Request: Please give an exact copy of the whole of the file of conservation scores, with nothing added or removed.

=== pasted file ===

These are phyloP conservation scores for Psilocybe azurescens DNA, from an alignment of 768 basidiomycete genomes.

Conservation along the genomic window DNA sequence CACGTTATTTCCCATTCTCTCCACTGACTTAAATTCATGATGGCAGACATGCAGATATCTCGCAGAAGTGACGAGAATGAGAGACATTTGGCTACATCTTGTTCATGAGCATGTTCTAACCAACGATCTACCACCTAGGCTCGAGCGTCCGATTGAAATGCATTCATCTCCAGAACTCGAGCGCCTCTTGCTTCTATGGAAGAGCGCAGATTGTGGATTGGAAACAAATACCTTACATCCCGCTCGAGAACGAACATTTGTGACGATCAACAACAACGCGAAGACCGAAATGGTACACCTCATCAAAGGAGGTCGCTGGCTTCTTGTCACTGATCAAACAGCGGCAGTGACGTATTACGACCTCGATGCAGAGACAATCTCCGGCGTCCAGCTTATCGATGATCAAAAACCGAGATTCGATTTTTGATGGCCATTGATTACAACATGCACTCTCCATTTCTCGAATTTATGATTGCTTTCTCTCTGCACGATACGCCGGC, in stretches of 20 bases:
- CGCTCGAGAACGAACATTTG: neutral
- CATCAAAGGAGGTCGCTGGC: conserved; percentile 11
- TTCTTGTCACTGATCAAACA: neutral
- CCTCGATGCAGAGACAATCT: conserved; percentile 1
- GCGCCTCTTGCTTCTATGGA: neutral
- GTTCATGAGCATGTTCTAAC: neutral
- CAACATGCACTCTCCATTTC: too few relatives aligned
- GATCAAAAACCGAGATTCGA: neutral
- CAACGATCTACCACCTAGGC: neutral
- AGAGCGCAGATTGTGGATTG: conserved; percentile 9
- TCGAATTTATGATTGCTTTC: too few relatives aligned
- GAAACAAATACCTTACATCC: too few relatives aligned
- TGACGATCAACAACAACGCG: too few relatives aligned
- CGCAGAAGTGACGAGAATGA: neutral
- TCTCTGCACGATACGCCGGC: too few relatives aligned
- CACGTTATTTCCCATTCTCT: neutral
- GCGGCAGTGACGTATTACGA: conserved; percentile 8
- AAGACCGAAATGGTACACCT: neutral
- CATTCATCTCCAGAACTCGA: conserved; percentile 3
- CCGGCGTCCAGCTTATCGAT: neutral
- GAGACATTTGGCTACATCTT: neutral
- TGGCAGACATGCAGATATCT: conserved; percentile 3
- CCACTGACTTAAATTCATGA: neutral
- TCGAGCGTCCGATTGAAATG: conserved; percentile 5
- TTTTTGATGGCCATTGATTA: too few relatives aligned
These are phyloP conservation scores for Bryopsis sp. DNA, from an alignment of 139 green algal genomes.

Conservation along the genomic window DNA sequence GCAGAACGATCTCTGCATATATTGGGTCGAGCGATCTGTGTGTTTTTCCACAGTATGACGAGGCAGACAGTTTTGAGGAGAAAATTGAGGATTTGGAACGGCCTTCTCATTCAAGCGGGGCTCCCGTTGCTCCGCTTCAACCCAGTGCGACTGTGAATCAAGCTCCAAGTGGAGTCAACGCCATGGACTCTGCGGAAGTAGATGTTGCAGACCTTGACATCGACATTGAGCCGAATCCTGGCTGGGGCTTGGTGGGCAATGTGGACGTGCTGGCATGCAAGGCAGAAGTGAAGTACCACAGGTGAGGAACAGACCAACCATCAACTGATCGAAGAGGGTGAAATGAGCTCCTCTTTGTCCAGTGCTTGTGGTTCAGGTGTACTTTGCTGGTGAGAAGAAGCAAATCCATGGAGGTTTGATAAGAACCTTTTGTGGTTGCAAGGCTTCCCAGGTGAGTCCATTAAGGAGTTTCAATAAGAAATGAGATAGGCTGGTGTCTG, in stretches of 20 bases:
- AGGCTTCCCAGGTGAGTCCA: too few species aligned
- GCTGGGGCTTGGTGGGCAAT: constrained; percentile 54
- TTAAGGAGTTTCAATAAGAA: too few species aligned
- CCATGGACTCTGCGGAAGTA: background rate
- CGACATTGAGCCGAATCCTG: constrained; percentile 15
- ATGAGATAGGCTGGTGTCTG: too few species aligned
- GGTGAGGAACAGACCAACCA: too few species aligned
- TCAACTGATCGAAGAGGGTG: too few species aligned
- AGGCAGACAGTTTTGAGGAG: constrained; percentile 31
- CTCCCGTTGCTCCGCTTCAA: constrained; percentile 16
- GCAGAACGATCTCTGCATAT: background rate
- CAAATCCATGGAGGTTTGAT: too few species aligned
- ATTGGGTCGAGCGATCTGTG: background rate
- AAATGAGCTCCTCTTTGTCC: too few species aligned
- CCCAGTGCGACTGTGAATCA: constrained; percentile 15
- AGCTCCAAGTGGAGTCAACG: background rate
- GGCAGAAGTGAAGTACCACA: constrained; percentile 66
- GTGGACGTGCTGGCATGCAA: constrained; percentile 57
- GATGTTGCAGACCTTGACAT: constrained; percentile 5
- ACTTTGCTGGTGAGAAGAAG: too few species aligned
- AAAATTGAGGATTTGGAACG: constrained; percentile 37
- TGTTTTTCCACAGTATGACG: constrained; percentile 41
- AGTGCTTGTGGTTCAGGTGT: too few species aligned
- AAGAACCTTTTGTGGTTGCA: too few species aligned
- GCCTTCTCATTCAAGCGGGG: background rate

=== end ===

These are phyloP conservation scores for Psilocybe azurescens DNA, from an alignment of 768 basidiomycete genomes.

Conservation along the genomic window DNA sequence CACGTTATTTCCCATTCTCTCCACTGACTTAAATTCATGATGGCAGACATGCAGATATCTCGCAGAAGTGACGAGAATGAGAGACATTTGGCTACATCTTGTTCATGAGCATGTTCTAACCAACGATCTACCACCTAGGCTCGAGCGTCCGATTGAAATGCATTCATCTCCAGAACTCGAGCGCCTCTTGCTTCTATGGAAGAGCGCAGATTGTGGATTGGAAACAAATACCTTACATCCCGCTCGAGAACGAACATTTGTGACGATCAACAACAACGCGAAGACCGAAATGGTACACCTCATCAAAGGAGGTCGCTGGCTTCTTGTCACTGATCAAACAGCGGCAGTGACGTATTACGACCTCGATGCAGAGACAATCTCCGGCGTCCAGCTTATCGATGATCAAAAACCGAGATTCGATTTTTGATGGCCATTGATTACAACATGCACTCTCCATTTCTCGAATTTATGATTGCTTTCTCTCTGCACGATACGCCGGC, in stretches of 20 bases:
- CGCTCGAGAACGAACATTTG: neutral
- CATCAAAGGAGGTCGCTGGC: conserved; percentile 11
- TTCTTGTCACTGATCAAACA: neutral
- CCTCGATGCAGAGACAATCT: conserved; percentile 1
- GCGCCTCTTGCTTCTATGGA: neutral
- GTTCATGAGCATGTTCTAAC: neutral
- CAACATGCACTCTCCATTTC: too few relatives aligned
- GATCAAAAACCGAGATTCGA: neutral
- CAACGATCTACCACCTAGGC: neutral
- AGAGCGCAGATTGTGGATTG: conserved; percentile 9
- TCGAATTTATGATTGCTTTC: too few relatives aligned
- GAAACAAATACCTTACATCC: too few relatives aligned
- TGACGATCAACAACAACGCG: too few relatives aligned
- CGCAGAAGTGACGAGAATGA: neutral
- TCTCTGCACGATACGCCGGC: too few relatives aligned
- CACGTTATTTCCCATTCTCT: neutral
- GCGGCAGTGACGTATTACGA: conserved; percentile 8
- AAGACCGAAATGGTACACCT: neutral
- CATTCATCTCCAGAACTCGA: conserved; percentile 3
- CCGGCGTCCAGCTTATCGAT: neutral
- GAGACATTTGGCTACATCTT: neutral
- TGGCAGACATGCAGATATCT: conserved; percentile 3
- CCACTGACTTAAATTCATGA: neutral
- TCGAGCGTCCGATTGAAATG: conserved; percentile 5
- TTTTTGATGGCCATTGATTA: too few relatives aligned
These are phyloP conservation scores for Bryopsis sp. DNA, from an alignment of 139 green algal genomes.

Conservation along the genomic window DNA sequence GCAGAACGATCTCTGCATATATTGGGTCGAGCGATCTGTGTGTTTTTCCACAGTATGACGAGGCAGACAGTTTTGAGGAGAAAATTGAGGATTTGGAACGGCCTTCTCATTCAAGCGGGGCTCCCGTTGCTCCGCTTCAACCCAGTGCGACTGTGAATCAAGCTCCAAGTGGAGTCAACGCCATGGACTCTGCGGAAGTAGATGTTGCAGACCTTGACATCGACATTGAGCCGAATCCTGGCTGGGGCTTGGTGGGCAATGTGGACGTGCTGGCATGCAAGGCAGAAGTGAAGTACCACAGGTGAGGAACAGACCAACCATCAACTGATCGAAGAGGGTGAAATGAGCTCCTCTTTGTCCAGTGCTTGTGGTTCAGGTGTACTTTGCTGGTGAGAAGAAGCAAATCCATGGAGGTTTGATAAGAACCTTTTGTGGTTGCAAGGCTTCCCAGGTGAGTCCATTAAGGAGTTTCAATAAGAAATGAGATAGGCTGGTGTCTG, in stretches of 20 bases:
- AGGCTTCCCAGGTGAGTCCA: too few species aligned
- GCTGGGGCTTGGTGGGCAAT: constrained; percentile 54
- TTAAGGAGTTTCAATAAGAA: too few species aligned
- CCATGGACTCTGCGGAAGTA: background rate
- CGACATTGAGCCGAATCCTG: constrained; percentile 15
- ATGAGATAGGCTGGTGTCTG: too few species aligned
- GGTGAGGAACAGACCAACCA: too few species aligned
- TCAACTGATCGAAGAGGGTG: too few species aligned
- AGGCAGACAGTTTTGAGGAG: constrained; percentile 31
- CTCCCGTTGCTCCGCTTCAA: constrained; percentile 16
- GCAGAACGATCTCTGCATAT: background rate
- CAAATCCATGGAGGTTTGAT: too few species aligned
- ATTGGGTCGAGCGATCTGTG: background rate
- AAATGAGCTCCTCTTTGTCC: too few species aligned
- CCCAGTGCGACTGTGAATCA: constrained; percentile 15
- AGCTCCAAGTGGAGTCAACG: background rate
- GGCAGAAGTGAAGTACCACA: constrained; percentile 66
- GTGGACGTGCTGGCATGCAA: constrained; percentile 57
- GATGTTGCAGACCTTGACAT: constrained; percentile 5
- ACTTTGCTGGTGAGAAGAAG: too few species aligned
- AAAATTGAGGATTTGGAACG: constrained; percentile 37
- TGTTTTTCCACAGTATGACG: constrained; percentile 41
- AGTGCTTGTGGTTCAGGTGT: too few species aligned
- AAGAACCTTTTGTGGTTGCA: too few species aligned
- GCCTTCTCATTCAAGCGGGG: background rate